This commission was a clear case of “stack the deck” to get the results you want.  The commission was filled with people who had their mind made up that no new money would help schools, schools are wasting the money they have, and what we really need are more tax cuts.  This tired argument has been going on for years and it is this thinking why nothing meaningful is ever accomplished as it relates to school finance. There were some pro-education members appointed to the commission to show that “school people” were included, but in the end they were outnumbered by those whose minds were already made up long before the two-year process started. Good luck to Speaker Bonnen in helping to make meaningful changes to school finance.  He has a tough road ahead.

​Finally, each year as we broke for the Christmas break, I always reminded my staff of a few things.  First, enjoy your break, recharge your batteries, and spend as much relaxation and fun time with your family and friends as you can.  After a hard Fall semester, this break is much needed and much deserved!

​I also reminded them, that although they would never admit it, there was a certain percentage of students in their classroom who could not wait for the Spring semester to begin.  The classroom is a safe haven for many of our students. They feel safe, they are warm and well-fed, and they know they are loved by the staff of people at their local school. Not all students get this at home, and the school is where they literally find peace and comfort.
I hope all of you have a wonderful holiday season, and I am excited to see what 2019 will bring!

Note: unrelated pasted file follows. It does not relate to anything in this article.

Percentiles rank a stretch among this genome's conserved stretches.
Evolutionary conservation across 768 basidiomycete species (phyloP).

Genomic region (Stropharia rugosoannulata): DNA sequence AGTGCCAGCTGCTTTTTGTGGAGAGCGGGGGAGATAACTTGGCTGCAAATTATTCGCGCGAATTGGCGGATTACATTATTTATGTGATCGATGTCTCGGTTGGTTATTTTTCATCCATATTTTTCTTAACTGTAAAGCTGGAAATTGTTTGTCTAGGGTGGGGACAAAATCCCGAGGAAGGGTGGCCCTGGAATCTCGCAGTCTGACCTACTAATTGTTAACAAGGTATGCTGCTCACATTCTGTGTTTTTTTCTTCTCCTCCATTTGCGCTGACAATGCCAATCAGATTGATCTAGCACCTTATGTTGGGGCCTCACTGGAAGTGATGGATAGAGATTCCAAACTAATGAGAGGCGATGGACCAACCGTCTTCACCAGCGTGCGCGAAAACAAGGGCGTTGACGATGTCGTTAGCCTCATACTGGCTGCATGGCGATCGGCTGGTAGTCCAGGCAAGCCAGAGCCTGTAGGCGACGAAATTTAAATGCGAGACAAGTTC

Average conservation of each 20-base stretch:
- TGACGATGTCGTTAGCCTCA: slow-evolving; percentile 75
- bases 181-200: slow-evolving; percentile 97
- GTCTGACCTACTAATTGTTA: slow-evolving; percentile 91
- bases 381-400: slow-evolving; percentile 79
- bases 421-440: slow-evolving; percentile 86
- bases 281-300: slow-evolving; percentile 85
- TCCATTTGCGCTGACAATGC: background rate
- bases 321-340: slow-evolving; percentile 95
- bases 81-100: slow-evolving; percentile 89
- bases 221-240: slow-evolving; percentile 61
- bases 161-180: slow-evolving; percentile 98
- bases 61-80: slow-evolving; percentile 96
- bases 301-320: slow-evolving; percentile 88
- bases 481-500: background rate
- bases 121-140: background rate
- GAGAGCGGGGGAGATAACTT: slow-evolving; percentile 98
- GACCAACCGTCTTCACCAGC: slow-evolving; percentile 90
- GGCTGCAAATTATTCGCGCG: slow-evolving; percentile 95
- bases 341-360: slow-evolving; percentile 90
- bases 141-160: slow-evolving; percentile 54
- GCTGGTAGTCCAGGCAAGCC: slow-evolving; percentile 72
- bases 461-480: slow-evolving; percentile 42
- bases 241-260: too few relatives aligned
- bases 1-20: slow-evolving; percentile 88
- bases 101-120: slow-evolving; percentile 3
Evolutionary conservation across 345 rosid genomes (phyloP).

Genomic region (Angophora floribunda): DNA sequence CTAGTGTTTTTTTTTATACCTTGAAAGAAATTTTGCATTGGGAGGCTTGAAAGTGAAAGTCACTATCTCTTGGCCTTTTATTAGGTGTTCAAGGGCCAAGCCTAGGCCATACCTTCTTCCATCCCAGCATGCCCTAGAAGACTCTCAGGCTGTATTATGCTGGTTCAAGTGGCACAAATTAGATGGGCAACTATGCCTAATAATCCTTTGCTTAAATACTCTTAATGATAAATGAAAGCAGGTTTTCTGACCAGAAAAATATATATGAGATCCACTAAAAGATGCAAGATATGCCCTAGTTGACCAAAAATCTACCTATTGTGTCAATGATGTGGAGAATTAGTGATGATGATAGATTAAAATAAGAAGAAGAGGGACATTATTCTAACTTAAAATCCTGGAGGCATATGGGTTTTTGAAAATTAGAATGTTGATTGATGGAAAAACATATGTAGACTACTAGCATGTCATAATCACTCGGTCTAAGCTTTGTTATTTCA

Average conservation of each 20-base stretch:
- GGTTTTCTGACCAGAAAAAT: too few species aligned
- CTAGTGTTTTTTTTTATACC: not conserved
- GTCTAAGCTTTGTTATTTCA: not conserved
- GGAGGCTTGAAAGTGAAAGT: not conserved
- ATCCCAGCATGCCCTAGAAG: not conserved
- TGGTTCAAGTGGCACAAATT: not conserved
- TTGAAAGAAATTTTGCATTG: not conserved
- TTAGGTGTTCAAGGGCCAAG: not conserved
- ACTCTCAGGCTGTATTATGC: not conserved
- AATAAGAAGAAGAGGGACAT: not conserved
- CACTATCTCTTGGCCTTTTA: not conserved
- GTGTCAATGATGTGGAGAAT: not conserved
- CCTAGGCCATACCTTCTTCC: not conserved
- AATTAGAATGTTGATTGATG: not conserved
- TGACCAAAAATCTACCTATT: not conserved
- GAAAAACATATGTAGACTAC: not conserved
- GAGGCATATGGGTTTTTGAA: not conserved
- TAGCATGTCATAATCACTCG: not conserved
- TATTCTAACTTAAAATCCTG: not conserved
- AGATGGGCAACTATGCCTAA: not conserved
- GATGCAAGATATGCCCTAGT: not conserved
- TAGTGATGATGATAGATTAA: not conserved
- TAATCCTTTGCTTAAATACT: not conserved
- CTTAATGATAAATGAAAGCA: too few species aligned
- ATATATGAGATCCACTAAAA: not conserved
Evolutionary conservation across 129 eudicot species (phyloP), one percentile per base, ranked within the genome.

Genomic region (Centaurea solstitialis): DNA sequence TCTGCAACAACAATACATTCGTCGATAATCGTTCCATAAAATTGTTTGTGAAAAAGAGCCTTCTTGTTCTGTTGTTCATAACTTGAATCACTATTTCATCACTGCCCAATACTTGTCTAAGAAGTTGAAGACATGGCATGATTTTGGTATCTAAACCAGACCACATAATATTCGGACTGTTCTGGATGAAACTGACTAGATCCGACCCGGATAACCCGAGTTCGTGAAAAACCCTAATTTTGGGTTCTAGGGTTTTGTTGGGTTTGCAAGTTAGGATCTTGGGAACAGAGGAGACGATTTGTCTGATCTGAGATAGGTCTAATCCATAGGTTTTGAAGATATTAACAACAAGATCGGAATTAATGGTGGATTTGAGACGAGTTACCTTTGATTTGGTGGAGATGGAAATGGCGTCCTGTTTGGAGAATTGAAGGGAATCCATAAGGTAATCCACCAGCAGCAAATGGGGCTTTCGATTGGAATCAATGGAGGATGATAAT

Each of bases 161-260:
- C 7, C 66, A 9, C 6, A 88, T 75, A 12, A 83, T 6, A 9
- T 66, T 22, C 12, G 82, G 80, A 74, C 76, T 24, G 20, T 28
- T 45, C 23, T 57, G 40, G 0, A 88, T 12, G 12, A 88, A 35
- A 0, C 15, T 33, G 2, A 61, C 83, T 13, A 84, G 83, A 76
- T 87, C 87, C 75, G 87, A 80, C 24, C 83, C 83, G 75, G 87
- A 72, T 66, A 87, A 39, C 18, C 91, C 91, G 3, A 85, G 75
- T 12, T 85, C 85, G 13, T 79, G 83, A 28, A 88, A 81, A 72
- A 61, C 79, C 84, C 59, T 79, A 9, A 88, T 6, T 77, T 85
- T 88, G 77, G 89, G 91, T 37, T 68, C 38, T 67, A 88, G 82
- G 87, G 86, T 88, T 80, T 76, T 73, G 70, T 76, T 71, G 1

If you want to stay connected, you can find me at www.largentconsulting.org, where you can also find my blog and podcast or click the subscribe button below.  Follow me on twitter @DrJimLargent and Facebook at Largent Consulting LLC.

<![CDATA[Importance of Voting]]>Mon, 22 Oct 2018 13:25:28 GMThttp://largentconsulting.org/newsletterblog/importance-of-voting
If you are active on social media, once you get beyond the pictures of people’s meals, kids, and vacations, the next most common topic seems to be politics.  No matter what political persuasion you purport yourself to be, you can find plenty of red meat on news or social media sites--some factual information, but mostly a collection of doctored photos, manipulated “facts” or outright lies.    

If you are a far-right conservative, you can find plenty of sources to fuel your beliefs that “liberal” and “progressive” are curse words and the Democrats are a collection of Christian-hating tree huggers, who want handouts from those with money, so they can live a life of luxury without having to work.

If you are a left-wing liberal, you can find different sites and outlets that will have you believe that all Republicans are racist hate mongers who hate anyone who does not look, act, and worship exactly like them.  

​Unfortunately, the ugly truth is that there are radical extremists on both ends of the political spectrum who believe exactly what I have described.  We witness this daily on biased news outlets and on social media, and I believe this extreme, hateful, partisanship we are living in now is destructive to our state and our nation.